Zynga, creator of hit social game 'Farmville,' is targeting to haul in at least $1 billion in its initial public offering.
Having submitted its S-1 on Friday declaring that it has 60 million daily users playing an average of 2 billion minutes per day, the San Francisco-based company expects to raise as much as $2 billion, sources told The New York Times and Reuters.
In Farmville, players are placed in a social arena where they are obliged to interact with others, produce, share and buy virtual items.
Social games as such are an upward trend in the current gaming market, which is evident in Zynga's growth and revenues since its inception.
Established in 2007, the company's revenue stood at $19.4 in 2008 and jumped to $121.5 million in 2009. In 2010, it reached $597.5 million and in 2011 it seems that the company 2011 will end with almost twice the amount.
Although Zynga is undoubtedly profitable unlike other techies planning their IPOs, like Groupon, according to Forbes, Zynga also possesses a risk hard to ignore:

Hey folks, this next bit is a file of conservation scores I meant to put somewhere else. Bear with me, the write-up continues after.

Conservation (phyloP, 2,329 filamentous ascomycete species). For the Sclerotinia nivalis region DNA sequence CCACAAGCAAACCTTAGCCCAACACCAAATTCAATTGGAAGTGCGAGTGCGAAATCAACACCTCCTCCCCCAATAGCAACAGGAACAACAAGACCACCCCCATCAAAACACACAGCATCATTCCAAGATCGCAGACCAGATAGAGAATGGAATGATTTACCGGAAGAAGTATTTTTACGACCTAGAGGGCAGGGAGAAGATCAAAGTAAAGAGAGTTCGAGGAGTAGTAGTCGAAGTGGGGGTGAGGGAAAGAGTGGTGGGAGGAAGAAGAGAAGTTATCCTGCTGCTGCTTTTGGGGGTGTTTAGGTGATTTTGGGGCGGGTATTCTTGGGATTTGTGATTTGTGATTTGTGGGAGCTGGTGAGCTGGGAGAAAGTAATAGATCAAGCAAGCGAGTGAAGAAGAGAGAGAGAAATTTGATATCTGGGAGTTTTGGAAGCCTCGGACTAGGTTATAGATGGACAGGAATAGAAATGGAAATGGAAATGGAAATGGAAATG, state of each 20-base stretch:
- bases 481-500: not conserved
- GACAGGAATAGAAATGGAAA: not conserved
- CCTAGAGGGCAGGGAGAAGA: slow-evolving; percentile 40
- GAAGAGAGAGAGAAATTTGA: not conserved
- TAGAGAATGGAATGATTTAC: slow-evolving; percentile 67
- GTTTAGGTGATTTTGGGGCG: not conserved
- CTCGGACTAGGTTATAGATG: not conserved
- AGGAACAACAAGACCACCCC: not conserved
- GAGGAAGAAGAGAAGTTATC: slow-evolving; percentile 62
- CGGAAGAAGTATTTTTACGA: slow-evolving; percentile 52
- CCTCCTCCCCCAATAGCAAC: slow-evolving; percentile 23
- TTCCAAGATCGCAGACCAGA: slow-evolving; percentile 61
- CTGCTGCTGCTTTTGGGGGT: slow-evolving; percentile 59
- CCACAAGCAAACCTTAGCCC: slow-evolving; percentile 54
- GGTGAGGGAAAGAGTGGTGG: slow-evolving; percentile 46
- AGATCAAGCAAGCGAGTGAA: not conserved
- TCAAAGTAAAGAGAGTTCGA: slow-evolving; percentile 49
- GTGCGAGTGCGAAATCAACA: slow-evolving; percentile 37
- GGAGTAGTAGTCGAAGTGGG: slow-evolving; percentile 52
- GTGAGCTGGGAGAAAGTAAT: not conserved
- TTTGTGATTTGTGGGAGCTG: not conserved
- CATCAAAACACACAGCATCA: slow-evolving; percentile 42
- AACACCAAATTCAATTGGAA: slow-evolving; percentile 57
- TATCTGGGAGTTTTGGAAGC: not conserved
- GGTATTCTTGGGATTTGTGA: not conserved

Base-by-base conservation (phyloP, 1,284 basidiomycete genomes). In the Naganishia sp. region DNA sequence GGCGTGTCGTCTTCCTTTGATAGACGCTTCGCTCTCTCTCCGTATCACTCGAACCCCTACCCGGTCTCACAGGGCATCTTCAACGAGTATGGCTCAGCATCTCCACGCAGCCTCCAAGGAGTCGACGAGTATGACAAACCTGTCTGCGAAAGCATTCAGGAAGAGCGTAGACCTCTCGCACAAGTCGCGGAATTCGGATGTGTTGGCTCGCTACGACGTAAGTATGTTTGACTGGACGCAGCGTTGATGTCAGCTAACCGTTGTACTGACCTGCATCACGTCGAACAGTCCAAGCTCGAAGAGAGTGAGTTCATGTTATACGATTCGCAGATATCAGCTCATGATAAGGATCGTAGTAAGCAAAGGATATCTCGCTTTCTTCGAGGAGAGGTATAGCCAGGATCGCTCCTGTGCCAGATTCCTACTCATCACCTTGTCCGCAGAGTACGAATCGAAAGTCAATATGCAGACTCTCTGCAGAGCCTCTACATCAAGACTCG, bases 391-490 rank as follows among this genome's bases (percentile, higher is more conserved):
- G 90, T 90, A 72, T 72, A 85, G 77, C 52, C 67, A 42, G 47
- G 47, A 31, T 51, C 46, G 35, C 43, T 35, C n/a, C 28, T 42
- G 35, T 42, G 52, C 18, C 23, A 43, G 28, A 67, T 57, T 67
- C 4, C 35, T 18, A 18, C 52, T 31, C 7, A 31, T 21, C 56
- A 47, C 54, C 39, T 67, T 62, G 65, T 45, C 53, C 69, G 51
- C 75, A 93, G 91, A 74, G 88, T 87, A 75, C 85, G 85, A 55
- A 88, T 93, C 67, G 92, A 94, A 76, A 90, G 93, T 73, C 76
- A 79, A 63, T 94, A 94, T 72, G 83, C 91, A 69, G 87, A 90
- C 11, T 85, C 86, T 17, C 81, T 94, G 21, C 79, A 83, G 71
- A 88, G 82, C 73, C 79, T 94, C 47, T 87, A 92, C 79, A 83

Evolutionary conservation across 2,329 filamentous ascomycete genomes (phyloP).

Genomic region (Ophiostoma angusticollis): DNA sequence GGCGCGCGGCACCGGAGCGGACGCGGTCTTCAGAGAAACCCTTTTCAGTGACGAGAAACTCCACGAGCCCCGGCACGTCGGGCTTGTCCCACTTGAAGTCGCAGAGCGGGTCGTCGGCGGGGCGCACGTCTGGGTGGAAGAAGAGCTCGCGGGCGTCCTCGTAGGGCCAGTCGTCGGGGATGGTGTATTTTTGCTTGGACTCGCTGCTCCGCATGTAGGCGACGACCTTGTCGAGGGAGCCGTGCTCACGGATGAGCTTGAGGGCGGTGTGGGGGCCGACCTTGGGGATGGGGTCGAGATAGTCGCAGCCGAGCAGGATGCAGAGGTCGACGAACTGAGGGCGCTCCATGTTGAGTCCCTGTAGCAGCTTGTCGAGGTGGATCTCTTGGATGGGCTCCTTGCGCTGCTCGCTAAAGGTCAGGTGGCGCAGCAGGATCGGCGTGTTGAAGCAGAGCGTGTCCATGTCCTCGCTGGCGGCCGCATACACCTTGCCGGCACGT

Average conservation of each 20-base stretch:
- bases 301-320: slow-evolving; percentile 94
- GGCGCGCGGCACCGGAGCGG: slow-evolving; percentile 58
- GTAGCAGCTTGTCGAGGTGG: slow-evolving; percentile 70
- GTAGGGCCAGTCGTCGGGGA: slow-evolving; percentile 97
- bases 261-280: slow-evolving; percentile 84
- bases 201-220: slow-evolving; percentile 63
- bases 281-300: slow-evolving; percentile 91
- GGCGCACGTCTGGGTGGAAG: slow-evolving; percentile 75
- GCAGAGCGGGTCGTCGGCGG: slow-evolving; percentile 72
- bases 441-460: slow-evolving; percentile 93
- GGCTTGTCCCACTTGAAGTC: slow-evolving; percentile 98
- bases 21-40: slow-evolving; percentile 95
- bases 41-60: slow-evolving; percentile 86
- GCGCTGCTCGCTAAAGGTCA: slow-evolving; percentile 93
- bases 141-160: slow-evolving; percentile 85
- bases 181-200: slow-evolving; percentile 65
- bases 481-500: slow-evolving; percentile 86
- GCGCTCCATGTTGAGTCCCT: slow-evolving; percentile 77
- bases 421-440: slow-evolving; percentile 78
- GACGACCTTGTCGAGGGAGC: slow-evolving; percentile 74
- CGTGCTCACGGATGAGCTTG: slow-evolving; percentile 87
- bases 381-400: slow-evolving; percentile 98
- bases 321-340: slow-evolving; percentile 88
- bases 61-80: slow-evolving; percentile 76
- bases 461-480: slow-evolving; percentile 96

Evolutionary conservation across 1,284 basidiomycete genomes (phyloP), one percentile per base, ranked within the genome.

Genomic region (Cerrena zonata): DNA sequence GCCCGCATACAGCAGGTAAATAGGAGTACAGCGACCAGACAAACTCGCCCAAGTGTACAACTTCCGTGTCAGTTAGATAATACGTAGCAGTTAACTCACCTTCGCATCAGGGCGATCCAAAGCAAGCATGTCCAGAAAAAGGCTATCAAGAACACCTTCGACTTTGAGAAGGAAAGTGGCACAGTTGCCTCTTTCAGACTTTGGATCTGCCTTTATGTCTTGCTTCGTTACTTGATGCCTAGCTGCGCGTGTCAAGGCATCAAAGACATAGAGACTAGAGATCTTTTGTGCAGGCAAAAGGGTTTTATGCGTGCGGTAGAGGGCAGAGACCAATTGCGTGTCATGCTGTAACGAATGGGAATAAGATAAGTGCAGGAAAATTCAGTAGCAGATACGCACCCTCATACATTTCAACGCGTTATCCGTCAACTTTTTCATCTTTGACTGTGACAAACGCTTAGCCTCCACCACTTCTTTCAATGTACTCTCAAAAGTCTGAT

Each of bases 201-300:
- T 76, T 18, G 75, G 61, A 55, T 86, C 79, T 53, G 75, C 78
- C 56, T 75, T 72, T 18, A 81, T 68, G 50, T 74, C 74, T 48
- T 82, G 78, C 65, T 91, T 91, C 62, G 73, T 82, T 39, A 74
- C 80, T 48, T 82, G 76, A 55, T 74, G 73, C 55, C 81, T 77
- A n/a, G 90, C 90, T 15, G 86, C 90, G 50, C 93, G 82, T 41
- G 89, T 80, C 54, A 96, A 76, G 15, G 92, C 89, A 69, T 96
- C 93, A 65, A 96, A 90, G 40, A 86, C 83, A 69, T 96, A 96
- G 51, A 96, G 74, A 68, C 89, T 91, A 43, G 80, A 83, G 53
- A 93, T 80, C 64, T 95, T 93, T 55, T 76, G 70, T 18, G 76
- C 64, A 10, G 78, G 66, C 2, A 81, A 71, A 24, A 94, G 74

Zynga is not just highly dependable, but totally dependable on Facebook.
"Facebook is the primary distribution, marketing, promotion and payment platform for our games. We generate substantially all of our revenue and players through the Facebook platform and expect to continue to do so for the foreseeable future. Any deterioration in our relationship with Facebook would harm our business," read the Zynga submitted file.
If Mark Zuckerberg was to someday change his Facebook strategy and come up with his own social game or even favor other of Zynga's competitors, that could imply millions or even billions in losses.
Zynga stock should be appealing to the general public due to the games addictive nature, but the company's filing stated that the company depends "on a small percentage of players for nearly all revenue. In order to sustain our revenue levels, we must attract new paying players or increase the amount our players pay."
Brokers for Zynga stock include, Goldman Sachs, Bank of America, Barclays Capital, Morgan Stanley, JP Morgan, and Allen and Company, according to Techcruch.com.